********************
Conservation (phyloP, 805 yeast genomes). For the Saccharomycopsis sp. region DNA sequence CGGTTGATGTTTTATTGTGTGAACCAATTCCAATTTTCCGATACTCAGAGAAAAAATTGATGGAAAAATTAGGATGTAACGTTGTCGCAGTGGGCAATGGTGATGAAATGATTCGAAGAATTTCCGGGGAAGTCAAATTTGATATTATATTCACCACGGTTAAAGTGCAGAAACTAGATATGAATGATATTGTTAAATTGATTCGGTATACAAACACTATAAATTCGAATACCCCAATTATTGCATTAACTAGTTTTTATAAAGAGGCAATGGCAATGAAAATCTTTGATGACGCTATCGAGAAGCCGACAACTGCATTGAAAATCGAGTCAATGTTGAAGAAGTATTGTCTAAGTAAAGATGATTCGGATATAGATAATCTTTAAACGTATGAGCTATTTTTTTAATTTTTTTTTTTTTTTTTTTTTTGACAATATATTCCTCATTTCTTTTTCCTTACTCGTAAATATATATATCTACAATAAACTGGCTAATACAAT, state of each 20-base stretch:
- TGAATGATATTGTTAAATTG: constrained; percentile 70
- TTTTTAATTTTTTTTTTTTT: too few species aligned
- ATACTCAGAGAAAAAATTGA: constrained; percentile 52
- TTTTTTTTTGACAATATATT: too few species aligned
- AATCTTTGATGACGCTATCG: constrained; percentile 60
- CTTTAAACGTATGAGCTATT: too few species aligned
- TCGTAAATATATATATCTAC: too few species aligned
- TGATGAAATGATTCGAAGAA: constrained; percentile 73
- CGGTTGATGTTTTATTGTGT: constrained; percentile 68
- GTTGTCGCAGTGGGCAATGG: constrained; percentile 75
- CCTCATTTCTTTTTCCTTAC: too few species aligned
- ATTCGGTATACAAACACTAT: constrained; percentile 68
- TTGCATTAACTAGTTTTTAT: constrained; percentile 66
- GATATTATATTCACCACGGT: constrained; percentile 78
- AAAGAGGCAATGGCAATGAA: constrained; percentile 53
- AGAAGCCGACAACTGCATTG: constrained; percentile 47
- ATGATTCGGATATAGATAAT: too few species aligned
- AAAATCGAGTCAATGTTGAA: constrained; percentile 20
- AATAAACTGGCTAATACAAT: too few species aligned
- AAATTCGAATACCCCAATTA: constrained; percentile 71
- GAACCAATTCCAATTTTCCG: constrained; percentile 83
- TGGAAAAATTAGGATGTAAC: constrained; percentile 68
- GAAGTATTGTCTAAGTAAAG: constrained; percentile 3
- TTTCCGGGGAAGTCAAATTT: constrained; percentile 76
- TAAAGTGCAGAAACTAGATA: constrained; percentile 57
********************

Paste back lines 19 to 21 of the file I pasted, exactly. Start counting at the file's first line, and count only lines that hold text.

- AAAATCGAGTCAATGTTGAA: constrained; percentile 20
- AATAAACTGGCTAATACAAT: too few species aligned
- AAATTCGAATACCCCAATTA: constrained; percentile 71